World Bank has reduced Kenya’s 2023 growth projection to 5%

Kenya Economy
  • The World Bank has shown concern for Kenya's growth projection in 2023 
  • The Bank reduced Kenya’s growth projection from 5.5% to 5%
  • Food insecurity and high rates of inflation are some of the bank’s rationale for reducing the growth projection

Concerned about Kenya’s economic drift, the World Bank has lowered its expectation for the country’s growth projections in 2023. The president of the country, William Ruto, has a different outlook on the subject, following initiatives he plans to implement. Read Story here.

Albeit concerned, the World Bank’s current outlook on Kenya’s prospective growth for next year has only reduced slightly.

The Bank estimates that Kenya, one of Africa’s fastest-growing economies, will have a growth projection of 5% as opposed to its prior projection of 5.5%. The Bank also predicted that there would be development in 2024.

Kenya is set to grow at 5 per cent in 2023 –down from 5.5— and back up to 5.3 percent in 2024,” the World Bank said in the Kenya Economic Update.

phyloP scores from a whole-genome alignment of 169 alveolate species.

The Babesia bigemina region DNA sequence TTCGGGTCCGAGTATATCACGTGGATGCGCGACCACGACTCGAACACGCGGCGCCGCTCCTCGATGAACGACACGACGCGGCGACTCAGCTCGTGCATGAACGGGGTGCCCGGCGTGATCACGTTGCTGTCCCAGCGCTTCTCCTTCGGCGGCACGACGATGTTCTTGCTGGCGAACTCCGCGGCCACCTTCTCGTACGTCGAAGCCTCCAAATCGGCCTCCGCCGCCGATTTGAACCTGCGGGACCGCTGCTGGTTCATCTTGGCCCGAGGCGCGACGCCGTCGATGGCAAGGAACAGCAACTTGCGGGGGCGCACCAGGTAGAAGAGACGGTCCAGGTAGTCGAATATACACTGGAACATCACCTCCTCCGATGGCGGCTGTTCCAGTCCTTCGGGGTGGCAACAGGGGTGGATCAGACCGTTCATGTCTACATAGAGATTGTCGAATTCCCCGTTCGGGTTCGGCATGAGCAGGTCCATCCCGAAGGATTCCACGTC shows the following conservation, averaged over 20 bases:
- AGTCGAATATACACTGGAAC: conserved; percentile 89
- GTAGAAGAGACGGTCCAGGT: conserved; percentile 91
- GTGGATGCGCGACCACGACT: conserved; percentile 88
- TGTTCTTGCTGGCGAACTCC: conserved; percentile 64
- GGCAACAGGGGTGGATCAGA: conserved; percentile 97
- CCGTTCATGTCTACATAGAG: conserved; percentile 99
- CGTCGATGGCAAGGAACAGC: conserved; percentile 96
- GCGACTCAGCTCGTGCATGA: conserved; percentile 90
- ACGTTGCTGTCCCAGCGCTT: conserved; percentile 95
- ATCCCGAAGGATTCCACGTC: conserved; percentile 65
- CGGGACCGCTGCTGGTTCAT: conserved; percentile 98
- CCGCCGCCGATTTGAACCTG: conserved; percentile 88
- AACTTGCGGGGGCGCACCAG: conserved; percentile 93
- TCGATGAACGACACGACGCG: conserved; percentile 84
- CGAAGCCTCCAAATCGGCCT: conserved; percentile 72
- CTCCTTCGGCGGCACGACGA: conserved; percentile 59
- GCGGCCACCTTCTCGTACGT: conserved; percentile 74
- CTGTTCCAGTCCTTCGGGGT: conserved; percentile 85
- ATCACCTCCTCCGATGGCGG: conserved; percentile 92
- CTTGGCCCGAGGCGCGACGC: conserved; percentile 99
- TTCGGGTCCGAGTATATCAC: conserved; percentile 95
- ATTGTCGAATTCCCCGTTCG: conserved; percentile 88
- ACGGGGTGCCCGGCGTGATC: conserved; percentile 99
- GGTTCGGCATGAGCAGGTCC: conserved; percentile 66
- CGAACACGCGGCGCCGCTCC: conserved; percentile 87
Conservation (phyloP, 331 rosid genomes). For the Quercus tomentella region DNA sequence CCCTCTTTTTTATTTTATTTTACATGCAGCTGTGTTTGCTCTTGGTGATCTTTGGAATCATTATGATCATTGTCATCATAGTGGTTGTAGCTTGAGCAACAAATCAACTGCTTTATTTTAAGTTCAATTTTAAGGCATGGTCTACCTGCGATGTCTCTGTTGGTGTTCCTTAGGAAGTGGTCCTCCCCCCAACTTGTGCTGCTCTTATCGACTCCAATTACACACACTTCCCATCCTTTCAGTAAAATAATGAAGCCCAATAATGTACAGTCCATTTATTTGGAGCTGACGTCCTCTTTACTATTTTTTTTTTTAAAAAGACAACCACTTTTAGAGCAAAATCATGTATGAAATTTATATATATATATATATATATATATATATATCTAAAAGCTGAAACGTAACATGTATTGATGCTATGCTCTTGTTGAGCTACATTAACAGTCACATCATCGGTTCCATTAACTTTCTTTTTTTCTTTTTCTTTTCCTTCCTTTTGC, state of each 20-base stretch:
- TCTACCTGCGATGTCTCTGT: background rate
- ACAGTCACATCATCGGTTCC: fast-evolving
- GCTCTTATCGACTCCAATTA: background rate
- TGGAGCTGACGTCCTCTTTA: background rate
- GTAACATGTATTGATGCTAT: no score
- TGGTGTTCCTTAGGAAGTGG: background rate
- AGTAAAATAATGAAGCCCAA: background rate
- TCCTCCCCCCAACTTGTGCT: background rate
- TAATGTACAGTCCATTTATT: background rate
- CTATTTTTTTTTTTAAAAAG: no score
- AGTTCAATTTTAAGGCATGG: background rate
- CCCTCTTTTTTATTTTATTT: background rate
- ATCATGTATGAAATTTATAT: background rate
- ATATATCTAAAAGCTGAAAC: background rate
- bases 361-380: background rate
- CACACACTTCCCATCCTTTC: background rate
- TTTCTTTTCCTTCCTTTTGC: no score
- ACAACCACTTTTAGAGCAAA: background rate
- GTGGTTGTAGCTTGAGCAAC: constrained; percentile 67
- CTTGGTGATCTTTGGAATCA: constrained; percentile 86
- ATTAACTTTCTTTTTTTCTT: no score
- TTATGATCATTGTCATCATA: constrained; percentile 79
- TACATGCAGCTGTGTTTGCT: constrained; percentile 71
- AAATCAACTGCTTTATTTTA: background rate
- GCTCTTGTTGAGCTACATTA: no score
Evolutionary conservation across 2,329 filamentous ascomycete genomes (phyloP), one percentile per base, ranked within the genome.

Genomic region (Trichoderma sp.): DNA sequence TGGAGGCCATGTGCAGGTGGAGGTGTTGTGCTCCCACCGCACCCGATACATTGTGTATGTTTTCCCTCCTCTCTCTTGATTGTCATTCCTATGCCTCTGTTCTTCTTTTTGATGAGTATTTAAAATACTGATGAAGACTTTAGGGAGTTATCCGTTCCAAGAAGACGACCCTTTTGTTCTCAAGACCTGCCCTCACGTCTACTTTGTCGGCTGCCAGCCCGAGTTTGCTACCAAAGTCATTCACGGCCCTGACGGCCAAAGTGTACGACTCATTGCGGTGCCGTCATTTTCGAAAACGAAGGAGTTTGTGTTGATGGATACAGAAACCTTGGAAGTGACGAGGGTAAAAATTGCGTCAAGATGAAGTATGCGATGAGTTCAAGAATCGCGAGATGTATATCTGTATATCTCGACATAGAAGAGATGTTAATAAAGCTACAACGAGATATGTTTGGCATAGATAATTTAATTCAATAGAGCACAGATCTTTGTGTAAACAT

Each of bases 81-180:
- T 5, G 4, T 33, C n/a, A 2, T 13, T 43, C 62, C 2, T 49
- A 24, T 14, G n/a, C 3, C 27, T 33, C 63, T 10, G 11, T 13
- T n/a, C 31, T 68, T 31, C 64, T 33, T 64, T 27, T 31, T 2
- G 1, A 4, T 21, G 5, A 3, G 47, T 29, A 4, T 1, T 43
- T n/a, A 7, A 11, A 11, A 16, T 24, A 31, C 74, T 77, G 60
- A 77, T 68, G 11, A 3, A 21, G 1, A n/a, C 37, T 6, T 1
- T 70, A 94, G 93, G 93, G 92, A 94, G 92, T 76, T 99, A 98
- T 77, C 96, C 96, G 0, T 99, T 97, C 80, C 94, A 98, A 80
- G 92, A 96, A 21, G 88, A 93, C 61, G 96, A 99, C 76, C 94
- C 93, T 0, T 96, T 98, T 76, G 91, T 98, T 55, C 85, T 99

This reduction is coming as a result of the country’s current economic struggles. High rates of inflation, food insecurity, fuel price hike, and the effects of an ongoing drought, are some of the reasons the bank believes Kenya may struggle slightly more than it had predicted.

Kenya’s inflation rate currently sits at 8.5%, rising from the 5.4% it began this year. This inflation surpasses the Central Bank of Kenya’s (CBK) 7.5 percent ceiling target band.

Andrew Dabalen, the World Bank chief economist for Africa stressed that the rising inflation in the country needs to be brought under control.

If inflation is left unchecked and it runs rampant, it is the fastest, one of the surest ways of increasing the ranks of the poor,” He said.

The bank also noted that the Russia-Ukraine war could significantly deter the economic growth in the Horn of Africa.

The Bank also showed concern for the who of Sub-Saharan Africa as its analysis of the region denotes that economic growth will slow down to 3.3 per cent this year from 4.1 per cent recorded in 2021.

Earlier this week, Deloitte, a consultancy firm also showed concern for the region, citing a lack of data as the reason foreign investment opportunities are sorely lacking. Read story here.

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